UN treaty talks end with call to cut plastic pollution

  • 170 countries attended global summit to debate plastic pollution treaty
  • 65, including UK, signed statement urging curbs to plastic production
  • ‘Significant disagreements’ remain on treaty’s final details
  • Next round of talks due in November
Plastic pollution

The INC treaty will be the first of its kind

The world could be a step closer to agreeing a treaty to end plastic pollution after 65 countries, including the UK, from the High Ambition Coalition (HAC) signed a joint ministerial statement urging legally binding production curbs at the end of UN talks in Canada.

Signed at the fourth round of the UN Intergovernmental Negotiating Committee on Plastic Pollution (INC-4), the statement called for the treaty to include a global commitment to end plastic pollution by 2040.

It specifically urged provisions that restrain the production and consumption of primary plastic polymers to sustainable levels and stressed the importance of scientific evidence of negative, plastic pollution related impacts on the environment and human health. 

The INC-4 talks, which took place in April and was attended by 170 member states, ended with a deal to set up a legal drafting group that would clarify the details of the treaty. The next round of talks will be in November in South Korea, when it is hoped the final treaty will be signed.

The aim of the treaty is to cover the full lifecycle of plastics, from production and consumption to waste management.

If agreed, it would be the first such treaty to be signed on a global scale. 

Steven Guilbeault, minister of environment and climate change for Canada, said if a treaty could be agreed it would “mark one of the most significant environmental decisions” and be a “first-of-its-kind agreement to unite the world around a shared goal to end plastic pollution.”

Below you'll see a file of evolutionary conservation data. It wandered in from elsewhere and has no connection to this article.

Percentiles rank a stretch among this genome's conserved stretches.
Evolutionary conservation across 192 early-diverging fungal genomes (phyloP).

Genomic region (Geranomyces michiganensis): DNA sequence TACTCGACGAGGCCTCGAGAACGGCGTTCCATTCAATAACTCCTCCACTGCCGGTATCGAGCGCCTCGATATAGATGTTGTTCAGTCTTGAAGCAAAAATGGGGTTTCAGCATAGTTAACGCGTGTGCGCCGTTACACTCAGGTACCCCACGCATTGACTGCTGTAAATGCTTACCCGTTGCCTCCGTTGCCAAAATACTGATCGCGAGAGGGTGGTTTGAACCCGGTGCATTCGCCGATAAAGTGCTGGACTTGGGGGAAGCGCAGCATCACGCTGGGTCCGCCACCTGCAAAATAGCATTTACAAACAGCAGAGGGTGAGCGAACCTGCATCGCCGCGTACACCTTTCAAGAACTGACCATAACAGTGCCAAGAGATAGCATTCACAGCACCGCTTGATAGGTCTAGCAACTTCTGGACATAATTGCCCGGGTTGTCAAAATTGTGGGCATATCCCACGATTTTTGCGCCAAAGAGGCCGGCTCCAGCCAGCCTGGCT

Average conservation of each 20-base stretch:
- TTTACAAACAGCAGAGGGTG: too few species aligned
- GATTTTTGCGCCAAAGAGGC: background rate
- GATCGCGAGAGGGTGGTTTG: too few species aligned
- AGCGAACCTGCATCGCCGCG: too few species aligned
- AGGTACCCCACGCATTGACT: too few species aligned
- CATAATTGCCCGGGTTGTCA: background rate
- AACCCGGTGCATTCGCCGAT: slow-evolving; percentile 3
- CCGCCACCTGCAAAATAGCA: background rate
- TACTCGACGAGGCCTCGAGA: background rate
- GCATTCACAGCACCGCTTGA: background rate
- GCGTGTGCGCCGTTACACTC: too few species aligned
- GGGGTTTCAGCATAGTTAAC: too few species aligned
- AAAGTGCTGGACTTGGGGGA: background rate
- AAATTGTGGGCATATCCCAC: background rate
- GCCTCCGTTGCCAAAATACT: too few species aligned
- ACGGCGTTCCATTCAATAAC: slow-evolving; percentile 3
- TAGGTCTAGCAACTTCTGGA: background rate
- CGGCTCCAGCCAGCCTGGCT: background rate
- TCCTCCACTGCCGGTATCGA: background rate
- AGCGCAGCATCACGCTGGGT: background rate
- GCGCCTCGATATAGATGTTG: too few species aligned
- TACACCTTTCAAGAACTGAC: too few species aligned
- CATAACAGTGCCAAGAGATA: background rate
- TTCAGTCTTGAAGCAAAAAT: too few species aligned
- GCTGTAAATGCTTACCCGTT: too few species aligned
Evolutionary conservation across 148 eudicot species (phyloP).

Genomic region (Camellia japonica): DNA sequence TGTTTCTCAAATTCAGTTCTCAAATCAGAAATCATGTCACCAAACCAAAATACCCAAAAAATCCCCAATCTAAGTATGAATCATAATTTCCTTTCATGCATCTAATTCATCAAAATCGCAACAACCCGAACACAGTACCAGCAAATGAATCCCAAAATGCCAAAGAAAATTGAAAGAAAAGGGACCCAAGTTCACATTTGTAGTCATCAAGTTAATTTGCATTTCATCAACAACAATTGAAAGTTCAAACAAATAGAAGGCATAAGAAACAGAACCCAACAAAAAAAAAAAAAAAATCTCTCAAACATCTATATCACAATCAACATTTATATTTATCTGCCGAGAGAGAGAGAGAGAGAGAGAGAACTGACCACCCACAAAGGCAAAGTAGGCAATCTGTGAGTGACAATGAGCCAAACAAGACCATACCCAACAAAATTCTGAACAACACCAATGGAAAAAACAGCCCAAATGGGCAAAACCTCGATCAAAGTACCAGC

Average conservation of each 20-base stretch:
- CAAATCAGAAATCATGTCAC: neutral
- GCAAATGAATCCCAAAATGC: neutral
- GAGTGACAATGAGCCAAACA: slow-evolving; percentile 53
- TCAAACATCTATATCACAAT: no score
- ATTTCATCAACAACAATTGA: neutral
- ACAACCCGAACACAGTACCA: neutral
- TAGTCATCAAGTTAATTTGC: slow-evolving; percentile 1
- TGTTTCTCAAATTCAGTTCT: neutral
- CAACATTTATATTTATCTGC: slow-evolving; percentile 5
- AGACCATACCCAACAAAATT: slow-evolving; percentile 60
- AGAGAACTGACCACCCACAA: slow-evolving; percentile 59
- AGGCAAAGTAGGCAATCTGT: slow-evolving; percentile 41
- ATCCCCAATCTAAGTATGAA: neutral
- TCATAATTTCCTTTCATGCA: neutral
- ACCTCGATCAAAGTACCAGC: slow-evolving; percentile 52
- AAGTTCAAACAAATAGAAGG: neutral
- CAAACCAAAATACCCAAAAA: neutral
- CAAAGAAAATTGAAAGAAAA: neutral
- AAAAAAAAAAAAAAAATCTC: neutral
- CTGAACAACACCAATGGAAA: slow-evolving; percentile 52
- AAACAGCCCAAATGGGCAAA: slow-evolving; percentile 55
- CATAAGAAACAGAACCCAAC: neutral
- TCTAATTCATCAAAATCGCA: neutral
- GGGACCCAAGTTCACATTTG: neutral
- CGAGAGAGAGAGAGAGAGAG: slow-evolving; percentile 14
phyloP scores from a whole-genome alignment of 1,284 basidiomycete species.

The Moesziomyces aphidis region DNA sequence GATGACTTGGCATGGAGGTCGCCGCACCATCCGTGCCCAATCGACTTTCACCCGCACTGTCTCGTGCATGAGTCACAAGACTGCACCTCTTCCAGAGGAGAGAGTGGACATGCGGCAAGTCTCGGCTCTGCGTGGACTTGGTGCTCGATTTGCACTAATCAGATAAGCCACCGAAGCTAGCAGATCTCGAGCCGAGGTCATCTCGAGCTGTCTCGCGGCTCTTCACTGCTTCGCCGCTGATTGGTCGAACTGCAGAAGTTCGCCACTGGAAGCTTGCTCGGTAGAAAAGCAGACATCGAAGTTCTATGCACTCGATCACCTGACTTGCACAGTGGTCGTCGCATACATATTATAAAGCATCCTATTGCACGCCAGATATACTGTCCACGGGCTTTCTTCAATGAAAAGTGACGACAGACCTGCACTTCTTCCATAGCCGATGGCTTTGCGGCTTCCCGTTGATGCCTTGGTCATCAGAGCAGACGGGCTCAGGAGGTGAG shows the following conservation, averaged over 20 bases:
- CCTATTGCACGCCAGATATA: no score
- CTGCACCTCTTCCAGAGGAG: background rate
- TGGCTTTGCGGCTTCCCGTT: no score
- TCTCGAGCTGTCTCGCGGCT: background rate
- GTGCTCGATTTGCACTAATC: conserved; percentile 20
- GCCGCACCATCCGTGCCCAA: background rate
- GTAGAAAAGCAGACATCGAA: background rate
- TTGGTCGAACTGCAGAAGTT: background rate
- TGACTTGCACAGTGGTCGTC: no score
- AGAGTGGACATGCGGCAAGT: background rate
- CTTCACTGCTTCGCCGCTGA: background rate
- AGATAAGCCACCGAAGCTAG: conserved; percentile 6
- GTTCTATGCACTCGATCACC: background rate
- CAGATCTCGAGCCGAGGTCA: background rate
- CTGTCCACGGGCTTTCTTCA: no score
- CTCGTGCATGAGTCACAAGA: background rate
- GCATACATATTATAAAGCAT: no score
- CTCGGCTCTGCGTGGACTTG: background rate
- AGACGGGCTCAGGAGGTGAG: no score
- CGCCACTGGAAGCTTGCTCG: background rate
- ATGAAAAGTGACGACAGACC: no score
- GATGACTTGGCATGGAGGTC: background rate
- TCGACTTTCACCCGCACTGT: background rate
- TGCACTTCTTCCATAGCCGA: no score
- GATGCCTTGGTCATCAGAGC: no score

However, despite the joint ministerial statement from the HAC, some cautioned that there remains some disagreement as to how the treaty will look. 

Rebecca Pow, UK environment minister, said: “There remains substantial differences between parties on the level of ambition for the treaty, which has meant progress has been slower than we would have hoped in some key areas. 

“Nonetheless, the UK was able to incorporate its proposal on problematic and avoidable plastics into the draft treaty text, and we are pleased that countries have agreed to progress these plans in the coming months.

“As a member of the High Ambition Coalition (HAC), the UK has continued to push for an ambitious treaty covering the full lifecycle of plastics. 

Pow said that the UK had also agreed a program of work that will be conducted ahead of the next meeting in November, giving expert groups the opportunity to meet and contribute to the design of the treaty. 

Luis Vayas Valdivieso, chair of the INC, said: “Let us negotiate with accountability and integrity – grounded in the scientific evidence and facts on the scale and urgency of ending plastic pollution.” 

Valdivieso continued: “We are here seeking to advance these negotiations and deliver a treaty because collectively we have recognized that multilateral cooperation… has a critical role to play in providing the effective and impactful solutions needed to end plastic pollution.” 

Written by:
Louise joined The Eco Experts as Editorial Assistant in April 2024. She is a talented artist who has a keen interest in solutions that lead to a more environmentally-friendly future.
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